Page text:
The endoparasitic dinoflagellates belonging to the genus Amoebophrya can infect a broad range of free-living marine dinoflagellates, including harmful/toxic species. The parasite kills its host; the high prevalence of the parasite has been suggested to be a significant factor for the termination of dinoflagellate blooms in marine systems. The issues involved in culturing host-parasite systems have greatly restricted further research on Amoebophrya biology. Here, we established the culture of a novel strain of Amoebophrya sp. ex Alexandrium catenella (Group I) from Osaka Bay, Japan, and studied its genetic diversity, host specificity, and prevalence in the field. Genetic analysis established that the strain we isolated was a novel culture strain infecting A. catenella. Among the host species tested, the Amoebophrya sp. could infect the genera Alexandrium and Prorocentrum in culture, and the infection was also confirmed in the genus Tripos in a field sample. A maximum prevalence of 73% was recorded during the Alexandrium bloom period in Osaka Bay, after which the host cell density rapidly declined. Our results indicated that the existence of the parasite had a significant effect on the dynamics of A. catenella, especially on the termination of the blooms.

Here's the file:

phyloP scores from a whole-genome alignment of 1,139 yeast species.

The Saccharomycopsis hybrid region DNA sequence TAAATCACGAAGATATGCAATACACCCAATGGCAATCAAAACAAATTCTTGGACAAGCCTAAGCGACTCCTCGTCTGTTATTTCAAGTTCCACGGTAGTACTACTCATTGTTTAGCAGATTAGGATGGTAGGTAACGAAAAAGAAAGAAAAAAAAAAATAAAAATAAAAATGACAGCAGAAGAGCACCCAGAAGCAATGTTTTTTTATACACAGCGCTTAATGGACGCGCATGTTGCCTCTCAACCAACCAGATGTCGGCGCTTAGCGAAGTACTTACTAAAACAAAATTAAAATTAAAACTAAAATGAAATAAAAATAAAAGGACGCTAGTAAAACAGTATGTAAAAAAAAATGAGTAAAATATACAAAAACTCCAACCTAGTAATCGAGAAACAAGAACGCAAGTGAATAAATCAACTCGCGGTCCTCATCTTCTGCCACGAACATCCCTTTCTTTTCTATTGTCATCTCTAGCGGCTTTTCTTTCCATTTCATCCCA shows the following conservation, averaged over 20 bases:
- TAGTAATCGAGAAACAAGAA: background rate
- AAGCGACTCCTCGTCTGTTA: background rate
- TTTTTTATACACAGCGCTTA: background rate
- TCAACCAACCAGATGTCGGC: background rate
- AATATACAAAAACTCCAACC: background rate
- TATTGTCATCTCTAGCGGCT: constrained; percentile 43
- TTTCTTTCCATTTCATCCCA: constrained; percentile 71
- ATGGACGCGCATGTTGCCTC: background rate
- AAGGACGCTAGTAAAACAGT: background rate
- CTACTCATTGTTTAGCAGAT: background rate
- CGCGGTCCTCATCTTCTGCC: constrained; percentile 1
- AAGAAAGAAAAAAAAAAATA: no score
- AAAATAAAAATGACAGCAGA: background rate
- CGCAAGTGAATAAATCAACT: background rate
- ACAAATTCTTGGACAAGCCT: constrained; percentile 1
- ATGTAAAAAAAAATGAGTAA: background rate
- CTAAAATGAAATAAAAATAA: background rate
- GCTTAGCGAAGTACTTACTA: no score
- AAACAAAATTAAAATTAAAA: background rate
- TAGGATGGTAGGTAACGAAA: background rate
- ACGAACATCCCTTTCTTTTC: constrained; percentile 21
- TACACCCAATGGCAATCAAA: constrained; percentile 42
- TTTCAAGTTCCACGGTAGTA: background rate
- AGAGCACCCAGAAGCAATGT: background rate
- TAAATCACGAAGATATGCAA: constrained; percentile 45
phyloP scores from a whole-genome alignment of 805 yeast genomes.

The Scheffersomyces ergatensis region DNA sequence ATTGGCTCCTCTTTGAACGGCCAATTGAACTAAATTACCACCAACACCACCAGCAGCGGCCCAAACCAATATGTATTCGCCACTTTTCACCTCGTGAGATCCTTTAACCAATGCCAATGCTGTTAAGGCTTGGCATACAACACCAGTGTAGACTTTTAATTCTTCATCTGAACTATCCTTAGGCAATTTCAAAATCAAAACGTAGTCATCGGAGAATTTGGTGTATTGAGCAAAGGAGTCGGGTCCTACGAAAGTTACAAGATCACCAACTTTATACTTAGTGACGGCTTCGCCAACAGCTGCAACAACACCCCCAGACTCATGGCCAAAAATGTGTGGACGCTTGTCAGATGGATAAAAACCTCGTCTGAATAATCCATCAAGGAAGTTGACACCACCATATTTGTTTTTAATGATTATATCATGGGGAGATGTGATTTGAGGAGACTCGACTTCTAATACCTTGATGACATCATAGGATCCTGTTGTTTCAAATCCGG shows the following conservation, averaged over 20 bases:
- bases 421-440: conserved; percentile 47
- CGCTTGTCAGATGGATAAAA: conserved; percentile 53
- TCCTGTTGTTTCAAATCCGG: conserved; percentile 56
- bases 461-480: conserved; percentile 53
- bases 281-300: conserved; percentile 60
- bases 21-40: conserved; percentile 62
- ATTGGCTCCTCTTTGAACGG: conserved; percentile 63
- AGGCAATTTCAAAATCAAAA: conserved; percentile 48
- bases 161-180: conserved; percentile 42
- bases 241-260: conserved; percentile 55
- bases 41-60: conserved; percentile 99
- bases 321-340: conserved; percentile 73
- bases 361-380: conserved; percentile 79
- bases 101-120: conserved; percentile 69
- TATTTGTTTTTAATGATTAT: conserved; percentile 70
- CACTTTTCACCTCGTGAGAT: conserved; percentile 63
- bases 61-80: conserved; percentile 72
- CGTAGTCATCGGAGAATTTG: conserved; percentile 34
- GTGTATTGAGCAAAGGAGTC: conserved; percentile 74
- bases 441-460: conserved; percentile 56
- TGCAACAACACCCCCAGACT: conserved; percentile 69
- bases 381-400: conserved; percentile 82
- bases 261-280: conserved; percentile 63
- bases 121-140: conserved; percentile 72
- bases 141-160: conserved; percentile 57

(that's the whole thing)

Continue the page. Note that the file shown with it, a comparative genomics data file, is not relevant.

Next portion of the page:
ASJC Scopus subject areas